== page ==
Why You Must Take Your Website’s Accessibility Seriously in 2020
Read on to know why it’s worth investing in web accessibility if you haven’t yet.
A website that fails to meet the web accessibility guidelines laid down by WCAG (Web Content Accessibility Guidelines) is preventing people with permanent or temporary disabilities from accessing their business. So, a website with poor accessibility is shutting out 2 billion disabled people or 37.5 percent of the world’s population. That’s not only a huge opportunity lost but also an open invitation to expensive ADA lawsuits.
Yet, very few businesses are prioritising website accessibility. A recent study conducted by WebAIM including one million home pages revealed that 97.8 percent of them had detectable WCAG 2 failures. Poor website accessibility can adversely affect your business profits, the customer base, and reputation.
Read on the know why it’s worth investing in web accessibility if you haven’t yet.
1. Build a Positive Reputation and Public Relations
If your business website is not accessible to all, you are clearly responsible for creating a digital divide or discriminating against people with disabilities. Even if the exclusion wasn’t intended, not having an accessible website can make you look like a firm that doesn’t care about its customers, hampering your brand reputation.
So, take some social responsibility and stand out from your competition by investing in web accessibility this year. This simple inclusive step will help all your customers access your site with ease and strengthen your brand image.
2. Boost SEO
In a way, search engine bots are visually impaired too. They cannot make sense of visual content unless you add context to it. So, when accessible features like an alt image text, meta tagging, or video transcripts are used, the usability of websites and the user experience improves, thereby boosting your SEO efforts.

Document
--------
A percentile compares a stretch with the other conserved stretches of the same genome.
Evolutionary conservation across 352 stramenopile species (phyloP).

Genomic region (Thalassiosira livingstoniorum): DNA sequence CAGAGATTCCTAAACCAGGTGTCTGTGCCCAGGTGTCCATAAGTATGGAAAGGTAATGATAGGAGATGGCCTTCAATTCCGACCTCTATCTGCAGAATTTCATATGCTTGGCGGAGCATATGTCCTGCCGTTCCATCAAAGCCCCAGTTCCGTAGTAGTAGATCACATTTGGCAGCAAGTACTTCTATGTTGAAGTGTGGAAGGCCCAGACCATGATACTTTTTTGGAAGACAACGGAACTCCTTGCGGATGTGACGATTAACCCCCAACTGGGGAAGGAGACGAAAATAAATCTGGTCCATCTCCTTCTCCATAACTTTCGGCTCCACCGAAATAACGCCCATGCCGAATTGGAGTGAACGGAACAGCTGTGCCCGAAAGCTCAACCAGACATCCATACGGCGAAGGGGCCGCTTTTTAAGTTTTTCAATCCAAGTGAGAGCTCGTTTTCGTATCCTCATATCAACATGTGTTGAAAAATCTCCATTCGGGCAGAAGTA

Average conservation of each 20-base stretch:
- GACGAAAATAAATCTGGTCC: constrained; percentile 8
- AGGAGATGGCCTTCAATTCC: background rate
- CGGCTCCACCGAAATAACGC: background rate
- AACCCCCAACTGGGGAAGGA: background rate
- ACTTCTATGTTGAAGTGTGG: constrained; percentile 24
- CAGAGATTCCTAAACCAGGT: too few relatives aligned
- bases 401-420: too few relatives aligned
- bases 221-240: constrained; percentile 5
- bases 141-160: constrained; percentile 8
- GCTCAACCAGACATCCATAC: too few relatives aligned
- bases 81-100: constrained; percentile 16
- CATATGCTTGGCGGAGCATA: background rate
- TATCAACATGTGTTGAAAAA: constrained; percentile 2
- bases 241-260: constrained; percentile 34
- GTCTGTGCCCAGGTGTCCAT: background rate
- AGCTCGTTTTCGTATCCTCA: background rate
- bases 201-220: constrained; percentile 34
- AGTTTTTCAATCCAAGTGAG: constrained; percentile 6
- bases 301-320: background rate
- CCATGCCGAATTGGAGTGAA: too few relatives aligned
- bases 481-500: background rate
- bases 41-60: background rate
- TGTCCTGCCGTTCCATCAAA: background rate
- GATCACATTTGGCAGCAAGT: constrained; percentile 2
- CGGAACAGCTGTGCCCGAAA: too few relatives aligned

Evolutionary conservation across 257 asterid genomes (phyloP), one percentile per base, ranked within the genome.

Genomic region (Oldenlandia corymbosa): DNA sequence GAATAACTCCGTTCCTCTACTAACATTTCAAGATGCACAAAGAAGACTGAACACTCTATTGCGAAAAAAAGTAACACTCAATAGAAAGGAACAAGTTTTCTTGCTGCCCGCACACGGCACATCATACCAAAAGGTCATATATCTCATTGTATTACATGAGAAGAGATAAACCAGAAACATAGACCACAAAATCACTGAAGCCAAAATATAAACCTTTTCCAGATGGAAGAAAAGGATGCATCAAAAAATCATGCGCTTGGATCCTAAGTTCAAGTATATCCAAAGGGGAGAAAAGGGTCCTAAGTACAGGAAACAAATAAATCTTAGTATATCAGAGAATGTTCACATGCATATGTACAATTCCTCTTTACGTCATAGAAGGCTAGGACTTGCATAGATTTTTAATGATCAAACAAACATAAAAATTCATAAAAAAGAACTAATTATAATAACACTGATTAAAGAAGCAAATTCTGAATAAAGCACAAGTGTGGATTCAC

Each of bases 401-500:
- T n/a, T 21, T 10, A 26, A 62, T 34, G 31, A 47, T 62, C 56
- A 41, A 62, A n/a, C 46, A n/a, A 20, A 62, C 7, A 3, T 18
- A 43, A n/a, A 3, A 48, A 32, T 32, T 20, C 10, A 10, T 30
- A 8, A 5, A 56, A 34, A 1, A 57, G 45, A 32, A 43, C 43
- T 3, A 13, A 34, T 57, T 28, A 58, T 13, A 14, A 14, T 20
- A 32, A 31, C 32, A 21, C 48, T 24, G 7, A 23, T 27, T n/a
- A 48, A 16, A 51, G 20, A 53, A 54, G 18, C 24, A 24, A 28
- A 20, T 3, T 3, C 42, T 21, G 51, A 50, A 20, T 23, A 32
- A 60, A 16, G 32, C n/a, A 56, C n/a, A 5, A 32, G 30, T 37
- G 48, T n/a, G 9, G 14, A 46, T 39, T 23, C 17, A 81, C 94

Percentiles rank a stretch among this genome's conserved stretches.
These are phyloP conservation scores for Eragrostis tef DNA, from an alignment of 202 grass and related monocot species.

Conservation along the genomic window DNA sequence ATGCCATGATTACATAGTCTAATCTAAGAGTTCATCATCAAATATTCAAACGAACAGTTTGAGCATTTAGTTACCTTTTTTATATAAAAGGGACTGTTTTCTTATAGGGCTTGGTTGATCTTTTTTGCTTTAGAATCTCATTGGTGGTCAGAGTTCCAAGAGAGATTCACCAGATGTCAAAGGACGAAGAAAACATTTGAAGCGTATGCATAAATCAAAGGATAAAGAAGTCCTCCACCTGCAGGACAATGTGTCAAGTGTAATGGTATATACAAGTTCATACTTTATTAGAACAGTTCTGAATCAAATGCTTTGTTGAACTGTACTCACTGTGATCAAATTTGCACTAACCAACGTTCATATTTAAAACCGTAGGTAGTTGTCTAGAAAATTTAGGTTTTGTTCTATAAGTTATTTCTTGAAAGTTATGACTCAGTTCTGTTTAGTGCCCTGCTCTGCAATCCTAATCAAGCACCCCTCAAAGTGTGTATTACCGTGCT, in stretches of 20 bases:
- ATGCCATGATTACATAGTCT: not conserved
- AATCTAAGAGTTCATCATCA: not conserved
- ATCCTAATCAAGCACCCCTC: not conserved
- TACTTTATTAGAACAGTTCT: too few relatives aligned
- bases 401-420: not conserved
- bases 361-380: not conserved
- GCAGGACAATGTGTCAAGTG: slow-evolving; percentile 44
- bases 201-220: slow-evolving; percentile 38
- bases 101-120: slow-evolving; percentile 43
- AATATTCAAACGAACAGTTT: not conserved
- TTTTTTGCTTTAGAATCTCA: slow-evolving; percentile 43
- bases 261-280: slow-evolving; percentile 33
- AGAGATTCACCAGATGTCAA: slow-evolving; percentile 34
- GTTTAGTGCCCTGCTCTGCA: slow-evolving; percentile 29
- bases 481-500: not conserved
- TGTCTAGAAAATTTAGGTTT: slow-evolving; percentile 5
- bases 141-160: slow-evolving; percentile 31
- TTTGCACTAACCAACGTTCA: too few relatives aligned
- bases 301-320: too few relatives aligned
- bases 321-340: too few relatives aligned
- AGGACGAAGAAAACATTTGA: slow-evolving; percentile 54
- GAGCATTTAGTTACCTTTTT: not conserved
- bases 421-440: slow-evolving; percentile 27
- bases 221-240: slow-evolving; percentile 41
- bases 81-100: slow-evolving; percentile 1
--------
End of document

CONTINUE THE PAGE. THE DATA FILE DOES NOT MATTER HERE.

Accessible websites offer better user experience as their content is well-organized and well-coded. The design and development team takes extra precautions to make the design clear and understandable, encouraging people to stick around for more time. Hence, accessible sites experience low bounce rates, a factor that significantly affects a site’s online ranking.
3. Increase Customer Reach
Globally, people with disabilities represent a large untapped chunk of the consumer market with a sound disposable and discretionary income. A report from Return on Disability compares the value of the disability consumer market to the size of China. In the United Kingdom alone, the Purple Pound – the purchasing power of disabled people and their families – is worth £249 billion a year. Massive, isn’t it?
You definitely don’t want to miss out on the huge opportunity this customer segment holds. Focus on creating an accessible website to expand your customer reach and fuel business growth.
4. Improve Customer Experience
Customers tend to stay loyal to brands that offer awesome experiences. According to a Walker study, by the end of 2020, CX will soon overtake price and product as the key brand differentiator. No wonder, customer experience has become a top priority for businesses today.
Incorporating digital accessibility features on your website not only improves the CX for people with disabilities but also allows customers at large to smoothly interact with your business, regardless of the environment.
For instance, design elements and features like keyboard compatibility and voice recognition can boost a site’s CX for all. Similarly, using a high color contrast can benefit a visually-impaired and a person accessing your site in bright light alike. Also, a simple navigational design not just helps the disabled but also an individual who had recently switched from iPhone to Android.
Notice how Choice Hotels offers a high contrast option to make it easy for their visitors to access their site.
Simply put, an accessible website delivers exceptional CX, allowing firms to delight and convert more customers. If delivering ace CX is your business priority this year, focus on creating an accessibility-first design that’s essential for some and useful for all.
5. Avoid Accessibility Litigation Issues